In an exclusive interview with Cointelegraph, Blockstream CEO Adam Back stated that for him, nothing is above Bitcoin, not even stablecoins or other coins issued by central banks.
Adam Back invented the hashcash proof of work system, and was one of the first people to work with Bitcoin (BTC). In addition, he was present this year at the G20 meetings in Japan, where he spoke about the positive uses of blockchain.
At G20, sitting next to the president of the Dutch central bank, Back said he believed the blockchain would be another initiative for an open network, and said financial institutions no longer benefit from technology because it would mean that international transfers would not need intermediary banks with questionable credit.
Japan’s Financial Services Agency described Back as a legendary cypherpunk who was able to facilitate useful discussions about the role that cryptography and blockchain can play in the future.
Cointelegraph contacted the CEO to comment on China’s possible developments of a central bank digital currency (CBDC) and the increasing use of blockchain technology by private institutions. But for Back, none of this is as important as “uncensored money” like Bitcoin.
I think that blockchains are more about permissionless, uncensorable usage and free market money – separating money from state – using a gold-like mined digital commodity money: Bitcoin. I think while it is possible and useful for some use cases, like crypto trading, to have stable coins, they inherently fall short of Bitcoin as they have custody risk, and if there is a central bank underwriting also traditional establishment interests reflected in the operation which may look unattractive to users.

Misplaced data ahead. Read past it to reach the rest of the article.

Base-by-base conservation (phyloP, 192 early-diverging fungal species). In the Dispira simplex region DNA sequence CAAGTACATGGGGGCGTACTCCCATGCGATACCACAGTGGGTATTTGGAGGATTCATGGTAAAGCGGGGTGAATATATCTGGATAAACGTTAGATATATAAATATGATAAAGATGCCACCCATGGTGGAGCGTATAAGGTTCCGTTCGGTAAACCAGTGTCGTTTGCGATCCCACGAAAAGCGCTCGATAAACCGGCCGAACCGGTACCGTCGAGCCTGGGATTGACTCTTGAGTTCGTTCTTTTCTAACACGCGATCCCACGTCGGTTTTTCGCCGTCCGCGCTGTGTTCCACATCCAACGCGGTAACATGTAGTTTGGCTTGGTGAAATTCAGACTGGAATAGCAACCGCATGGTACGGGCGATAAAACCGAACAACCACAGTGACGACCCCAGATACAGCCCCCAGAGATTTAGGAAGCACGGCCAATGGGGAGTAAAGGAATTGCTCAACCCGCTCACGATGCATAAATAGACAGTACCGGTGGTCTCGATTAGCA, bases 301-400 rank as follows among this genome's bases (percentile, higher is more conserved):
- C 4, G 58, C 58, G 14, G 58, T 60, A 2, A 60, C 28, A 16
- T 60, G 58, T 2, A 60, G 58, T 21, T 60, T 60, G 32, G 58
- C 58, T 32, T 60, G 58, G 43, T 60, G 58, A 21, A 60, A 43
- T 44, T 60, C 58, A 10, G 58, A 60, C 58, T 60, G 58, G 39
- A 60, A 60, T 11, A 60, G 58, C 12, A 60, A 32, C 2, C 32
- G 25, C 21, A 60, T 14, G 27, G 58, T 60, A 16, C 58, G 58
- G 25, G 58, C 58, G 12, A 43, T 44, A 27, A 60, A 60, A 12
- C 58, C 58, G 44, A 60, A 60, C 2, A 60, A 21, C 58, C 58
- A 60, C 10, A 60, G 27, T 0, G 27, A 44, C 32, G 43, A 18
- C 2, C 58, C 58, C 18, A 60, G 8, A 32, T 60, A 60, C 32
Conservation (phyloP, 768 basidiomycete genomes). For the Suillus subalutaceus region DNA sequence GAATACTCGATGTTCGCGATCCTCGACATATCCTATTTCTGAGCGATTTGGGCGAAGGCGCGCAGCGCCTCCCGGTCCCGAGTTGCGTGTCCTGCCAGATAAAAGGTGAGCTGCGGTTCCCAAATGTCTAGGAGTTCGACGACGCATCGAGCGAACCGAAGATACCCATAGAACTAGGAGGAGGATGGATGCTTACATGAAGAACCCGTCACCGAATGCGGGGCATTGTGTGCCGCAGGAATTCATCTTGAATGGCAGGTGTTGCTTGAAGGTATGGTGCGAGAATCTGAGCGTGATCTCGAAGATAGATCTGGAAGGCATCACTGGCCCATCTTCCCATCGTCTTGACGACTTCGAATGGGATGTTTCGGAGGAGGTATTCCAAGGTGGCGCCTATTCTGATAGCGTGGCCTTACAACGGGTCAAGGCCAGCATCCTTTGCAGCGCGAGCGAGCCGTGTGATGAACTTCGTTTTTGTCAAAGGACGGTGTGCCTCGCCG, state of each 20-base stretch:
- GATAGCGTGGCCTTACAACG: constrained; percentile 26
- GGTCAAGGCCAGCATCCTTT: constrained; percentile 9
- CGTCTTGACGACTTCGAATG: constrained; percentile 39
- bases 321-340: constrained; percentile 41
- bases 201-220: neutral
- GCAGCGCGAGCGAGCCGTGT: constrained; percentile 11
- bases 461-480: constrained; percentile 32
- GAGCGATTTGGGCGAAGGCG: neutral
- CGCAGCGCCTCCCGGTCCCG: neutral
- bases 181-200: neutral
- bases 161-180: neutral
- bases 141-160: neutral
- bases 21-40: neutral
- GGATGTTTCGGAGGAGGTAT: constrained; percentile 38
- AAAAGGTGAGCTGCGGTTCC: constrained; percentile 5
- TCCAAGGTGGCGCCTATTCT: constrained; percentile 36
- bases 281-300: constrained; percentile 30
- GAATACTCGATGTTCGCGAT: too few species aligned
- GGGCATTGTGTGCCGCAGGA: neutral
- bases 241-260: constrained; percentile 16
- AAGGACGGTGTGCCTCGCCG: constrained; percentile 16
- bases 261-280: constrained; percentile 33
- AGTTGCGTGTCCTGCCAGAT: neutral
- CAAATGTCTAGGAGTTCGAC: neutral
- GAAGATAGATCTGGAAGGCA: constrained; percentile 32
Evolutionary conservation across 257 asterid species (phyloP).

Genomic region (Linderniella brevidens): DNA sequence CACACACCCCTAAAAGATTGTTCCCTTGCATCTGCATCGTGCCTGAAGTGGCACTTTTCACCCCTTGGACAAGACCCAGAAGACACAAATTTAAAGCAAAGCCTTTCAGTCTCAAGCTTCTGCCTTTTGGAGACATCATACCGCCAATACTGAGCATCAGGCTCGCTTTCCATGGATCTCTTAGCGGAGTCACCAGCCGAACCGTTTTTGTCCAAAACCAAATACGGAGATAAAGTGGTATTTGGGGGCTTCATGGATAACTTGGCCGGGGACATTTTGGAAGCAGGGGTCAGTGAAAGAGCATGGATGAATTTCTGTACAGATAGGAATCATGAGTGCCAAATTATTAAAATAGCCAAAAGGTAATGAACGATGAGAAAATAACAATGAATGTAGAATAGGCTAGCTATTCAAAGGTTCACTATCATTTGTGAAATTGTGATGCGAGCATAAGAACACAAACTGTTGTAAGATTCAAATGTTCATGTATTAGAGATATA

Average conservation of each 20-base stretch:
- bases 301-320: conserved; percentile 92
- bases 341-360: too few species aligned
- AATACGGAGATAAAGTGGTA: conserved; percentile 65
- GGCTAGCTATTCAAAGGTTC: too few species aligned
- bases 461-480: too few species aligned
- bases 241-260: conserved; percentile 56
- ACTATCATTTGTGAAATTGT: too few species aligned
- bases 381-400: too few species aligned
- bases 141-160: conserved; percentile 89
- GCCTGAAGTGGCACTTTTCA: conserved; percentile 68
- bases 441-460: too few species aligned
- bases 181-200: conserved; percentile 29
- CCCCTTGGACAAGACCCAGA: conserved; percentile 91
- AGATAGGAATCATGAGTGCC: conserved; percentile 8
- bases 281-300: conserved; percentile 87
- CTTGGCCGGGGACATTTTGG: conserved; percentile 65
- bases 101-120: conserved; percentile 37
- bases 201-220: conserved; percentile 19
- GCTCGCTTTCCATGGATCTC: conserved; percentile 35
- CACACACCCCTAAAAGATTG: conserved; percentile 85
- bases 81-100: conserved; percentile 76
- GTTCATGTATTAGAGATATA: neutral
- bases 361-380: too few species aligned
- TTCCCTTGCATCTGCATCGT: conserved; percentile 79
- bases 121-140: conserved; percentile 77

Regarding Facebook’s proposed cryptocurrency Libra, Back pointed out that it will have nothing to do with cryptocurrency and is just another “banking app with a modern feel.”
Effectively though, as Libra showed, it will not be a decentralized cryptocurrency and is more a business consortium competitor to Venmo, PayPal, and QQ Pay, just with a user interface that looks like a crypto wallet. In terms of permissions, sign up, account freezing, or financial interest for the operators to go fractional, it is just another online banking app with a more modern feel.
Back’s opinion of Libra is the same as his opinion of CBDC, although he believes that a CBDC’s chance of success is greater than Facebook’s project. But he points out that only Bitcoin has the self-sovereignty feature that makes it superior to current projects under development
Companies after all do have a financial interest to reduce signup and usage friction experienced by users. Governments are more insulated from market competition being policy monopolies. So we’ll see how things develop in various countries, but I would think of today’s stablecoins as lacking much of the self-sovereignty properties of Bitcoin, and potential future central government operated ones similarly.
Back also pointed out that if blockchain applications cannot be auditable, such as Bitcoin, they have no value.
I think blockchains provide more value if they are publicly auditable, otherwise if end users cannot tell the difference between an organization using databases behind the firewall and one using blockchains.